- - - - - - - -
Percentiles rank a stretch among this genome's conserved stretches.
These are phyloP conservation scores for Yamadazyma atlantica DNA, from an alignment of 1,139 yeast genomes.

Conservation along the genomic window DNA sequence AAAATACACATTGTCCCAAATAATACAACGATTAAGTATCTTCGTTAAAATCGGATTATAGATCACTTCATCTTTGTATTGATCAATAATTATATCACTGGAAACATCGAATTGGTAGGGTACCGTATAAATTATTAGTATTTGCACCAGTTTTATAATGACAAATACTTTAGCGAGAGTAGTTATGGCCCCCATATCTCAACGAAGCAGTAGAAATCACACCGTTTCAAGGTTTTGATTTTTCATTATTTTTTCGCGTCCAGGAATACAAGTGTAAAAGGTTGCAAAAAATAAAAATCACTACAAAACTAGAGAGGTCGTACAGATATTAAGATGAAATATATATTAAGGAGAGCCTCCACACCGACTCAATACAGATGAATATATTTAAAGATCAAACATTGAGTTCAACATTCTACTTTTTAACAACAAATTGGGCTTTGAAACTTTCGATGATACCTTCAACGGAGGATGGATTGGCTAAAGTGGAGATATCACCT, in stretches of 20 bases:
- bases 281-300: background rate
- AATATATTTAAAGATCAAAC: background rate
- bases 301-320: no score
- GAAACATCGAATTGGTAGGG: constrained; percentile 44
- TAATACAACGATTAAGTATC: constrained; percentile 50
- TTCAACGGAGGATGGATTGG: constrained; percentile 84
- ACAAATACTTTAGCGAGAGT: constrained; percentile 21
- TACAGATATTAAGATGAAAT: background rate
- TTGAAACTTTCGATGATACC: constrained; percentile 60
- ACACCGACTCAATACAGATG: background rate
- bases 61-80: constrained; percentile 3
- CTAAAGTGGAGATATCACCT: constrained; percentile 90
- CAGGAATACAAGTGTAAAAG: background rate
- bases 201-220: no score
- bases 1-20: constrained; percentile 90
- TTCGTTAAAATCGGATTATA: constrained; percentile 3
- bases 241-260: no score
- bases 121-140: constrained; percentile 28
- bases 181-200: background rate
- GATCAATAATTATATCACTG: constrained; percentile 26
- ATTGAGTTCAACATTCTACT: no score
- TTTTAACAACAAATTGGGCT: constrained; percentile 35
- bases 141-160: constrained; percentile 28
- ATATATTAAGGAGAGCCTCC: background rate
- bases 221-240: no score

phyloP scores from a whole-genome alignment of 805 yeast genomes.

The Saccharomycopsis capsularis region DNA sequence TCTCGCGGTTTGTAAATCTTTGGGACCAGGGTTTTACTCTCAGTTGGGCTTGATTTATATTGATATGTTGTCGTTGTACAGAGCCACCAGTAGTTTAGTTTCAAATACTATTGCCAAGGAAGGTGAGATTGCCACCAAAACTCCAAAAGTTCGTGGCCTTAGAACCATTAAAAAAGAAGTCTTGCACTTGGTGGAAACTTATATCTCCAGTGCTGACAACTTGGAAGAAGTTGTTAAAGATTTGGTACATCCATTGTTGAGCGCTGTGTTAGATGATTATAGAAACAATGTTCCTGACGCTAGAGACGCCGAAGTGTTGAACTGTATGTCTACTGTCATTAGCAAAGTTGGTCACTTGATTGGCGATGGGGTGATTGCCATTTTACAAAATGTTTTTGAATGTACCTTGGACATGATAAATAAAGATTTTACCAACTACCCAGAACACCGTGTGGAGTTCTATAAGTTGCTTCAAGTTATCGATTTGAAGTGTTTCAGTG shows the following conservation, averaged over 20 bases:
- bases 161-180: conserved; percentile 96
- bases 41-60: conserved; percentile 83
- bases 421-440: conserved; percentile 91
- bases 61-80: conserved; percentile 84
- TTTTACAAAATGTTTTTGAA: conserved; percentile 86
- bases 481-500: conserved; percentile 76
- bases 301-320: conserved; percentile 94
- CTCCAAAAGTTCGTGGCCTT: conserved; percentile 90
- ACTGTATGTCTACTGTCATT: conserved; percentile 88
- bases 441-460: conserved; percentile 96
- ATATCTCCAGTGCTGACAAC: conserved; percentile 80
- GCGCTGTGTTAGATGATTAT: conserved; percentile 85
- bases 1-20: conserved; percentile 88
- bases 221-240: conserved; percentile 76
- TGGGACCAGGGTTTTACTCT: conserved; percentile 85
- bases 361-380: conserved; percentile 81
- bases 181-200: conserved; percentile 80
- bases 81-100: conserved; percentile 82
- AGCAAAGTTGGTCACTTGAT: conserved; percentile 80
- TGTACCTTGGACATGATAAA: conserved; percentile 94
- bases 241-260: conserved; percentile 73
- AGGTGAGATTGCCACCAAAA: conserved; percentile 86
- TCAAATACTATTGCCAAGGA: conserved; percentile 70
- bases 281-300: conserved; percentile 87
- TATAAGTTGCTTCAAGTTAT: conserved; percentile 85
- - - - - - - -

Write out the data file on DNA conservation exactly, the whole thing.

Percentiles rank a stretch among this genome's conserved stretches.
These are phyloP conservation scores for Yamadazyma atlantica DNA, from an alignment of 1,139 yeast genomes.

Conservation along the genomic window DNA sequence AAAATACACATTGTCCCAAATAATACAACGATTAAGTATCTTCGTTAAAATCGGATTATAGATCACTTCATCTTTGTATTGATCAATAATTATATCACTGGAAACATCGAATTGGTAGGGTACCGTATAAATTATTAGTATTTGCACCAGTTTTATAATGACAAATACTTTAGCGAGAGTAGTTATGGCCCCCATATCTCAACGAAGCAGTAGAAATCACACCGTTTCAAGGTTTTGATTTTTCATTATTTTTTCGCGTCCAGGAATACAAGTGTAAAAGGTTGCAAAAAATAAAAATCACTACAAAACTAGAGAGGTCGTACAGATATTAAGATGAAATATATATTAAGGAGAGCCTCCACACCGACTCAATACAGATGAATATATTTAAAGATCAAACATTGAGTTCAACATTCTACTTTTTAACAACAAATTGGGCTTTGAAACTTTCGATGATACCTTCAACGGAGGATGGATTGGCTAAAGTGGAGATATCACCT, in stretches of 20 bases:
- bases 281-300: background rate
- AATATATTTAAAGATCAAAC: background rate
- bases 301-320: no score
- GAAACATCGAATTGGTAGGG: constrained; percentile 44
- TAATACAACGATTAAGTATC: constrained; percentile 50
- TTCAACGGAGGATGGATTGG: constrained; percentile 84
- ACAAATACTTTAGCGAGAGT: constrained; percentile 21
- TACAGATATTAAGATGAAAT: background rate
- TTGAAACTTTCGATGATACC: constrained; percentile 60
- ACACCGACTCAATACAGATG: background rate
- bases 61-80: constrained; percentile 3
- CTAAAGTGGAGATATCACCT: constrained; percentile 90
- CAGGAATACAAGTGTAAAAG: background rate
- bases 201-220: no score
- bases 1-20: constrained; percentile 90
- TTCGTTAAAATCGGATTATA: constrained; percentile 3
- bases 241-260: no score
- bases 121-140: constrained; percentile 28
- bases 181-200: background rate
- GATCAATAATTATATCACTG: constrained; percentile 26
- ATTGAGTTCAACATTCTACT: no score
- TTTTAACAACAAATTGGGCT: constrained; percentile 35
- bases 141-160: constrained; percentile 28
- ATATATTAAGGAGAGCCTCC: background rate
- bases 221-240: no score

phyloP scores from a whole-genome alignment of 805 yeast genomes.

The Saccharomycopsis capsularis region DNA sequence TCTCGCGGTTTGTAAATCTTTGGGACCAGGGTTTTACTCTCAGTTGGGCTTGATTTATATTGATATGTTGTCGTTGTACAGAGCCACCAGTAGTTTAGTTTCAAATACTATTGCCAAGGAAGGTGAGATTGCCACCAAAACTCCAAAAGTTCGTGGCCTTAGAACCATTAAAAAAGAAGTCTTGCACTTGGTGGAAACTTATATCTCCAGTGCTGACAACTTGGAAGAAGTTGTTAAAGATTTGGTACATCCATTGTTGAGCGCTGTGTTAGATGATTATAGAAACAATGTTCCTGACGCTAGAGACGCCGAAGTGTTGAACTGTATGTCTACTGTCATTAGCAAAGTTGGTCACTTGATTGGCGATGGGGTGATTGCCATTTTACAAAATGTTTTTGAATGTACCTTGGACATGATAAATAAAGATTTTACCAACTACCCAGAACACCGTGTGGAGTTCTATAAGTTGCTTCAAGTTATCGATTTGAAGTGTTTCAGTG shows the following conservation, averaged over 20 bases:
- bases 161-180: conserved; percentile 96
- bases 41-60: conserved; percentile 83
- bases 421-440: conserved; percentile 91
- bases 61-80: conserved; percentile 84
- TTTTACAAAATGTTTTTGAA: conserved; percentile 86
- bases 481-500: conserved; percentile 76
- bases 301-320: conserved; percentile 94
- CTCCAAAAGTTCGTGGCCTT: conserved; percentile 90
- ACTGTATGTCTACTGTCATT: conserved; percentile 88
- bases 441-460: conserved; percentile 96
- ATATCTCCAGTGCTGACAAC: conserved; percentile 80
- GCGCTGTGTTAGATGATTAT: conserved; percentile 85
- bases 1-20: conserved; percentile 88
- bases 221-240: conserved; percentile 76
- TGGGACCAGGGTTTTACTCT: conserved; percentile 85
- bases 361-380: conserved; percentile 81
- bases 181-200: conserved; percentile 80
- bases 81-100: conserved; percentile 82
- AGCAAAGTTGGTCACTTGAT: conserved; percentile 80
- TGTACCTTGGACATGATAAA: conserved; percentile 94
- bases 241-260: conserved; percentile 73
- AGGTGAGATTGCCACCAAAA: conserved; percentile 86
- TCAAATACTATTGCCAAGGA: conserved; percentile 70
- bases 281-300: conserved; percentile 87
- TATAAGTTGCTTCAAGTTAT: conserved; percentile 85